Floods in Rio Grande do Sul: The Tragedy of Non-Resilient Cities

The world has changed, and accepting this fact is no longer a matter of choice but survival. Our rainfall patterns, periods of drought, average temperatures, sea levels—everything is in constant flux. The denialist stance of many countries, including Brazil, has led to catastrophic situations like the one we are facing now.

The floods that devastated the southern region of the country in recent days cannot be considered isolated incidents. Due to global warming, climate events like this will become increasingly frequent. In other words, unfortunately, we cannot prevent them from happening, but we can—and must—make our cities more resilient to these situations.

A total of 336 municipalities in the state of Rio Grande do Sul are currently declared disaster areas, with the tragedy claiming over 80 lives thus far. More than one million properties are without electricity. Families, stranded for a week without access to clean water, food, or medicine, are now being rescued. Volunteers from across the country are mobilizing to the south, bringing boats and kayaks to aid in search and rescue efforts for people and animals. Fundraising campaigns for money, clothing, and food are being widely promoted. It’s difficult for any Brazilian to remain uninformed about this situation.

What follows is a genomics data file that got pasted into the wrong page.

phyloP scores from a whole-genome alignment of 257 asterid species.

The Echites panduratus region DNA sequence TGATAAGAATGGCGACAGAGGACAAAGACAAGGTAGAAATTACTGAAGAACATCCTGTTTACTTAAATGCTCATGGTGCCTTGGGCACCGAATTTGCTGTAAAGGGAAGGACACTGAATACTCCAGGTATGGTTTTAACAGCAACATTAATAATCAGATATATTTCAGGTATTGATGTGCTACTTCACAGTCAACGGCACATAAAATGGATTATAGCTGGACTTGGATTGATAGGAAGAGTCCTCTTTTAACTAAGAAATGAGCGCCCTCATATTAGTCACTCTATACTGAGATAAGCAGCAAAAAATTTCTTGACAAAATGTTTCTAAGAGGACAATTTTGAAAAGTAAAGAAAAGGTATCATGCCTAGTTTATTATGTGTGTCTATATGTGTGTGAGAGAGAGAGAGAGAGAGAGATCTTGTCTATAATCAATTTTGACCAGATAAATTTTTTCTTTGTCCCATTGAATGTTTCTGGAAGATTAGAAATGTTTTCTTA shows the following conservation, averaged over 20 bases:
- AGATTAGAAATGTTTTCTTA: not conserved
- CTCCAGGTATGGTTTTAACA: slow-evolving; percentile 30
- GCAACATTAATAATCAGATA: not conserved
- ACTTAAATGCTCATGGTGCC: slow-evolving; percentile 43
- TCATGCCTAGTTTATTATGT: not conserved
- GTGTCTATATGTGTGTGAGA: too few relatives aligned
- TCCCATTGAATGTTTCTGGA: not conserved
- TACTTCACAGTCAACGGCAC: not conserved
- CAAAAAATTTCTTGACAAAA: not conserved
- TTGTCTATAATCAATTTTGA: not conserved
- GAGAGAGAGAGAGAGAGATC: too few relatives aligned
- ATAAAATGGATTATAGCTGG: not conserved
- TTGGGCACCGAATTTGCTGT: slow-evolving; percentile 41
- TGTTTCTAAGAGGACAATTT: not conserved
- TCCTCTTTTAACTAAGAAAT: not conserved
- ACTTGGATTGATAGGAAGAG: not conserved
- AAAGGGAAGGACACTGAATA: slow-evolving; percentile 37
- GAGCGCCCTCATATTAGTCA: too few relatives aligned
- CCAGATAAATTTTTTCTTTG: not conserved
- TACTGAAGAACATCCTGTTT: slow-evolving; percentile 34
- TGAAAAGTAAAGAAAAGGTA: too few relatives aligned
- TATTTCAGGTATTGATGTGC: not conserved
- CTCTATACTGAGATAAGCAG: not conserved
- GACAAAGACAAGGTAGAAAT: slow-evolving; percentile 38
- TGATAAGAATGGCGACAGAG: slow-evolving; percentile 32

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From a scientific standpoint, the war-like scenario was propelled by the massive volume of rainfall in recent weeks, a situation far from random. In just ten days, a quarter of the expected yearly rainfall poured down, a change in the precipitation regime attributed to the heatwave recorded in the central-western and southeastern regions of the country, where temperatures are about 5°C above average. This heat zone hindered the advance of cold air masses towards the north, causing a climatic imbalance in the southern region.

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However, the worsening of the situation occurred not only due to the heavy rainfall but also because it fell upon cities completely unprepared in various aspects. The discussion starts with the way these urban areas are developed. Most of them grow without considering the local geography, their levels of vulnerability, and the importance of preserving nature. These settlements prioritize locations near riverbanks or lakeshores, including flat and low-lying areas. The occupation of these flood-prone areas becomes extremely harmful as it hinders their function in water drainage and subsequent flood prevention.

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Many cities worldwide, grappling with historic flooding, have recognized the importance of letting water flow instead of obstructing it. Numerous cities, including over 60 in China alone, have implemented “floodable parks,” offering a promising solution for Brazil’s southern regions. These parks, known for their sustainable urban drainage systems, temporarily store rainwater during floods, rendering them inaccessible to the public during these periods. However, once water levels recede, they transform into public recreational spaces, blending environmental preservation with quality public amenities.